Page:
The Aarhus band Baest is poised for an international breakthrough thanks to a recent documentary and an injection of taxpayer money.

The Danish death metal band that became reality TV stars
Baest is Sebastian Adildsten, Svend Karlsson, Lasse Revsbech, Mattias Melchiorsen and Simon Olsen. Photo: Nikolaj Bransholm
Death metal is a genre defined by growling vocals, blistering distorted guitars and blast beats. The sound is typically accompanied by dark imagery that borders on the downright evil. In a music world dominated by sugary pop and hip-hop, it’s about as far away from the mainstream one can get. 
But a young Danish death metal band is upending all of that. The Aarhus-based Baest found its way into the homes of ordinary Danes nationwide thanks to a documentary series on public television that chronicled their attempt to make music their full-time gig.
The series, ‘Den Satans Familie’, follows the young band as they leave Aarhus and embark on their first real European tour. It paints an intimate picture of the five members’ relationships, both with each other and the families they left behind while on the road. Baest only formed in 2015, so the documentary captures how members Sebastian Abildsten (drums), Svend Karlsson (guitar), Mattias Melchiorsen (bass), Simon Olsen (vocals) and Lasse Revsbech (guitar) in some ways still seem to be working out how to co-exist, something that's not always easy when crammed inside a small tour van.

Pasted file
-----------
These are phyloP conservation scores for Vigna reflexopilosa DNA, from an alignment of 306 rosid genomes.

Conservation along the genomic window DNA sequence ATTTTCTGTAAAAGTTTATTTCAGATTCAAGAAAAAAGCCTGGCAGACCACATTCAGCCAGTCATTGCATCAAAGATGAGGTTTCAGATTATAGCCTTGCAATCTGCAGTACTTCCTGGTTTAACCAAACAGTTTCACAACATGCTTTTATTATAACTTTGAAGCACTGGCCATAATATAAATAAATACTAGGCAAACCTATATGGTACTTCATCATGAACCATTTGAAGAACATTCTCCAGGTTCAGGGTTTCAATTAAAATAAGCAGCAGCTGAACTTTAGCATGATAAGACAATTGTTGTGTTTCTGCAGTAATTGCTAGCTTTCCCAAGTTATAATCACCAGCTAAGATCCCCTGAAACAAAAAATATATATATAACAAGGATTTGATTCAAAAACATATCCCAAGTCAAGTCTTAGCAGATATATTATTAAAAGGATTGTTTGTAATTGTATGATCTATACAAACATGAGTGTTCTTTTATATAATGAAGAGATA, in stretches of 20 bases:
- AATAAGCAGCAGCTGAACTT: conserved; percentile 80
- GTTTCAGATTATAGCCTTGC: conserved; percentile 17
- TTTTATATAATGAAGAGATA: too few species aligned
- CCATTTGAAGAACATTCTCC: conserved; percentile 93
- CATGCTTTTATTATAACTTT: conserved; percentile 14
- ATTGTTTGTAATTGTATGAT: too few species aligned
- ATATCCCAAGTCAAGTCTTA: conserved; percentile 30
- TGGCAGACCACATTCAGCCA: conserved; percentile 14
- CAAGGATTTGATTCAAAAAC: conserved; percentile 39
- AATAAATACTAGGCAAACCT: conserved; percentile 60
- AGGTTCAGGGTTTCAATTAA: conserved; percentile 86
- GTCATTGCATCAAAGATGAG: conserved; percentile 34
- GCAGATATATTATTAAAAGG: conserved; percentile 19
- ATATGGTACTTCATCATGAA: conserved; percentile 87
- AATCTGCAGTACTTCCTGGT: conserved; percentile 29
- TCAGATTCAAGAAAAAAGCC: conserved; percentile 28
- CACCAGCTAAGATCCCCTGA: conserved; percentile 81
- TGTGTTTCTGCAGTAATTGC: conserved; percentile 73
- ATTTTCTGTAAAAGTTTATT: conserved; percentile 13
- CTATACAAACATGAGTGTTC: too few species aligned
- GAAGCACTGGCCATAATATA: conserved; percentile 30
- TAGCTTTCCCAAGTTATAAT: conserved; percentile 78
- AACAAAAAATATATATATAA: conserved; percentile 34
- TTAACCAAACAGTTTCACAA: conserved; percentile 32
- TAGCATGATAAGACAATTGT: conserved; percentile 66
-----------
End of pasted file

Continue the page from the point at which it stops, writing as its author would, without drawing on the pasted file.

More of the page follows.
The DR3 series meant that these young, long-haired, heavily-tattooed metal dudes were suddenly reaching a much larger audience, including many who were not necessarily fans of their sound but couldn’t help but be drawn in by their personalities and their raw struggle to make it in the music business. 
But getting featured in a reality TV show wasn’t the only boost for Baest. The band was named 'best new Danish act' by highly-respected music magazine Gaffa, which also declared their debut album Danse Macabre the best metal or hard rock album of 2018.
Baest was also granted 250,000 kroner from the Danish Arts Foundation, a state-run fund for supporting Danish arts abroad. The financial boost is likely to come in handy as the young Aarhusians prepare to hit the road again in support of their upcoming second album, Venenum, which is due on September 13. 
Following the band’s standout performance at Copenhell, the annual heavy metal festival in Copenhagen, I caught up with guitarist Lasse Revsbech to talk about the band’s whirlwind success. 
First of all, I really enjoyed your performance at Copenhell. What was that like for you?